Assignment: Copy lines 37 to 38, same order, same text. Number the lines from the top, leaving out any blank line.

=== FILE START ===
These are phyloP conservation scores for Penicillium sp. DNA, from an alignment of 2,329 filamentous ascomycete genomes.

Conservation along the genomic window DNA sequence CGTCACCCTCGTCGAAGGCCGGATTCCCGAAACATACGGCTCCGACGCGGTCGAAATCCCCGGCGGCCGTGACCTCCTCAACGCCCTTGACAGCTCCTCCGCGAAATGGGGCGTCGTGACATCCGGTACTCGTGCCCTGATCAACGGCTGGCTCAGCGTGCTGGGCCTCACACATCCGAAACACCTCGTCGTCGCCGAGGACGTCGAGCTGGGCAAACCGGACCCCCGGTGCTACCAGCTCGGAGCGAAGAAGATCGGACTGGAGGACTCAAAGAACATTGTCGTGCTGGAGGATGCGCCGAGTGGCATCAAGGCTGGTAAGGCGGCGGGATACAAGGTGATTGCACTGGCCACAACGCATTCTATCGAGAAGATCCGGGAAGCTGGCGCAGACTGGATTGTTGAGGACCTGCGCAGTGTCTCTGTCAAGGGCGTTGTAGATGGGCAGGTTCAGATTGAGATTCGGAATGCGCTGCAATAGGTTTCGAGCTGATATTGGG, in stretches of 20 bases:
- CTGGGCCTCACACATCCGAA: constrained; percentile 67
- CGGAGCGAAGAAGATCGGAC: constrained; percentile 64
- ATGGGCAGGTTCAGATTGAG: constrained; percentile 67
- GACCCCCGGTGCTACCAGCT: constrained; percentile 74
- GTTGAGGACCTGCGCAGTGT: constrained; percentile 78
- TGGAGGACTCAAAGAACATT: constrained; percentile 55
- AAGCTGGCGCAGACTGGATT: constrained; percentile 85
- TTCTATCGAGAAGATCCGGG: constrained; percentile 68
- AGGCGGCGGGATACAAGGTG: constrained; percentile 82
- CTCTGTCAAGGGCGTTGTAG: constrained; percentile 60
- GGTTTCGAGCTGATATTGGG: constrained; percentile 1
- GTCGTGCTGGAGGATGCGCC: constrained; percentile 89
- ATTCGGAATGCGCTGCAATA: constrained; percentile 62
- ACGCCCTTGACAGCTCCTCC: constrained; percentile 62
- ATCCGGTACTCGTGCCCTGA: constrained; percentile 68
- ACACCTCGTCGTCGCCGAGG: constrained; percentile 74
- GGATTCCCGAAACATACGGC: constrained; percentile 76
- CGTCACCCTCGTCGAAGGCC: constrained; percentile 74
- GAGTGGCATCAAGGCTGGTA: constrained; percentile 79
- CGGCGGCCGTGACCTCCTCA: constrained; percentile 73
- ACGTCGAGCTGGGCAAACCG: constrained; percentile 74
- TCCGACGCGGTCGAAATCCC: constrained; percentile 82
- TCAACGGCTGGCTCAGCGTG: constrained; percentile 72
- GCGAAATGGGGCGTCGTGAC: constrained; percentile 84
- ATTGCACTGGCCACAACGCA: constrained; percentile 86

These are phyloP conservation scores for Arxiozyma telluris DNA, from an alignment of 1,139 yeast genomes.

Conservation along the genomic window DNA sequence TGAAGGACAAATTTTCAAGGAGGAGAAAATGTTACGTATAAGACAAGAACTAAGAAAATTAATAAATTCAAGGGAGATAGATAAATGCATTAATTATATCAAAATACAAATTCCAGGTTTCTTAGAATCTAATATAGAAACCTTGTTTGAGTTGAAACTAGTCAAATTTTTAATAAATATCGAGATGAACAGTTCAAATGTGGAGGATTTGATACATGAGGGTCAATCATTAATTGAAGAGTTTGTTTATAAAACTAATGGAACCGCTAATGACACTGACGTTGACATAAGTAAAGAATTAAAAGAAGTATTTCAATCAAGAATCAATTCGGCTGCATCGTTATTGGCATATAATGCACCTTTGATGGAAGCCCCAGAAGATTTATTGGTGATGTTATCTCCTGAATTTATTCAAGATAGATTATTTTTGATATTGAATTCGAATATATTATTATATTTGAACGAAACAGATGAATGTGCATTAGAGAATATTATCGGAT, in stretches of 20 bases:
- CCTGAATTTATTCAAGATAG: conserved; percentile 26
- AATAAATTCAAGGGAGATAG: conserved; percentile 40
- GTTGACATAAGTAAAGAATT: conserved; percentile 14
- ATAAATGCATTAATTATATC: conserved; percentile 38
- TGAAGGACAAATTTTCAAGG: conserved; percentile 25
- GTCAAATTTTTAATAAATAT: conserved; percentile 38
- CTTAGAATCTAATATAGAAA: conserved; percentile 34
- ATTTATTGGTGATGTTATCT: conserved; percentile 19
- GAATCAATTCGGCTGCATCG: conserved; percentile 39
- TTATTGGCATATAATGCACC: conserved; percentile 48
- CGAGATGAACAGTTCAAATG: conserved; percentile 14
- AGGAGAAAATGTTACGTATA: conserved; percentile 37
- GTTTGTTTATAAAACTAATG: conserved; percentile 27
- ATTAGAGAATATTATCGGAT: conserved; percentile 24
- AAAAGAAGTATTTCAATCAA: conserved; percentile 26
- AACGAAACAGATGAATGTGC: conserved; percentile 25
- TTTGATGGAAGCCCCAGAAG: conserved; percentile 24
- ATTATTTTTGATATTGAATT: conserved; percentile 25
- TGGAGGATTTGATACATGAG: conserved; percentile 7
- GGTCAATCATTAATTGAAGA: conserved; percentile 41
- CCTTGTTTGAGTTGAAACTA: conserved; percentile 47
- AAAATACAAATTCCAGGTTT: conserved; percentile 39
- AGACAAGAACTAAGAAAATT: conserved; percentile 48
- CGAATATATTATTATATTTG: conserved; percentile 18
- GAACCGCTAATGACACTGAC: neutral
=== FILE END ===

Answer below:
- ATTTATTGGTGATGTTATCT: conserved; percentile 19
- GAATCAATTCGGCTGCATCG: conserved; percentile 39